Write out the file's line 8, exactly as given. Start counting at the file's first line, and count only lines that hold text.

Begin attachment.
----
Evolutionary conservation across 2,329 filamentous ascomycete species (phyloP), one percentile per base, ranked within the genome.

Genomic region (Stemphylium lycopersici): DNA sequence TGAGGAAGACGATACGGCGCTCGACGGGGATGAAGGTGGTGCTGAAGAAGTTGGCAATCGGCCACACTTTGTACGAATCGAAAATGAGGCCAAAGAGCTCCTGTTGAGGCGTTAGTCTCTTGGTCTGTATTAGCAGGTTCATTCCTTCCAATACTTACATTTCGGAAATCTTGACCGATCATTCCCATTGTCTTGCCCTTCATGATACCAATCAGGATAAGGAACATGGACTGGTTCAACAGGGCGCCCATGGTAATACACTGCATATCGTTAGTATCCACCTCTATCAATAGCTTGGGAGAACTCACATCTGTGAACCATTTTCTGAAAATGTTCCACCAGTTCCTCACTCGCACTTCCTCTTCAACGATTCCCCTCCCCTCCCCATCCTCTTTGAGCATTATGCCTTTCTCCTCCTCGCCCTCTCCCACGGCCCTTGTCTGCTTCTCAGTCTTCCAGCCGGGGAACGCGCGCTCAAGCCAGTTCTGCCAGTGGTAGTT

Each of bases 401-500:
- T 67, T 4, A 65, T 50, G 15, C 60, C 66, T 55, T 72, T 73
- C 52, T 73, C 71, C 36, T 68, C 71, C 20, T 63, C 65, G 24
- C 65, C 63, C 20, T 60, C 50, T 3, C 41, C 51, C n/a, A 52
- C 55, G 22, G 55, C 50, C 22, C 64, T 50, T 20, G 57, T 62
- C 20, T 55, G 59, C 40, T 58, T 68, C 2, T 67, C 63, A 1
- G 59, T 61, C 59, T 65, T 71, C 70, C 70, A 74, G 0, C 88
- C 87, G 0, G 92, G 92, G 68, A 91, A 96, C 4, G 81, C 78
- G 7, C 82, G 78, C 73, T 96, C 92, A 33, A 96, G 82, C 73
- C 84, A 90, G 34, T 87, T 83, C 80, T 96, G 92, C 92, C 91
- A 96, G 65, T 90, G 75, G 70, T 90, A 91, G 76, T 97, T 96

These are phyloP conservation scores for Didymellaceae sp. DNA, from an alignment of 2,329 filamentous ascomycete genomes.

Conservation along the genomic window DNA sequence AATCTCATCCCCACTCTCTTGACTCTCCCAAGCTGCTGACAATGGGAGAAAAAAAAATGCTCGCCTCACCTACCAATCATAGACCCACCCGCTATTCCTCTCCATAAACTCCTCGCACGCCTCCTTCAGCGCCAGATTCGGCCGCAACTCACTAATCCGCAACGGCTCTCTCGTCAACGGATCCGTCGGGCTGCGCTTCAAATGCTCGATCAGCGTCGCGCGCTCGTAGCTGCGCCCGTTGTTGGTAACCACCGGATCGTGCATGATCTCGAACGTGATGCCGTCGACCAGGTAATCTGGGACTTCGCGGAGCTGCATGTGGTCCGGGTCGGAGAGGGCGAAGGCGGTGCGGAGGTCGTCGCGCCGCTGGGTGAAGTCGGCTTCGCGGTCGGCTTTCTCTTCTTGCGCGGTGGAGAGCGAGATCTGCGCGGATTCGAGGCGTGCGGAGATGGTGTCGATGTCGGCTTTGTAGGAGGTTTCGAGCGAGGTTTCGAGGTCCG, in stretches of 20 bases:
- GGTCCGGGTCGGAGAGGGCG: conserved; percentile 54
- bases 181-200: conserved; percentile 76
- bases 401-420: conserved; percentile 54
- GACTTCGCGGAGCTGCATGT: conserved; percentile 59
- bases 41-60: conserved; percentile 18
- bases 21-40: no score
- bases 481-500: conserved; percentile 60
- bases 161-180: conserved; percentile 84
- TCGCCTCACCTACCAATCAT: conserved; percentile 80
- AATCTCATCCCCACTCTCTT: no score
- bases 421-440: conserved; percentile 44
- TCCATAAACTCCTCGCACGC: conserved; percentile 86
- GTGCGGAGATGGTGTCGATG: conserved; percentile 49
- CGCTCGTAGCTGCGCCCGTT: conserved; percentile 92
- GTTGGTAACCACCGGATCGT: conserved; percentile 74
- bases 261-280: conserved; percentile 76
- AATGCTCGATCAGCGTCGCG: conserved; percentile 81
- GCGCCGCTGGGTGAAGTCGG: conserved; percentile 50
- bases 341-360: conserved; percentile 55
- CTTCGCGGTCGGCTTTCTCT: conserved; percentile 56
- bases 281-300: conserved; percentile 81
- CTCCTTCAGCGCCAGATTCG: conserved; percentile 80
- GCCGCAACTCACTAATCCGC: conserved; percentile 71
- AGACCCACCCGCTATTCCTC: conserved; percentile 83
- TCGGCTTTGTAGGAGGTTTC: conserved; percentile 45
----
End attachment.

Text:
- C 20, T 55, G 59, C 40, T 58, T 68, C 2, T 67, C 63, A 1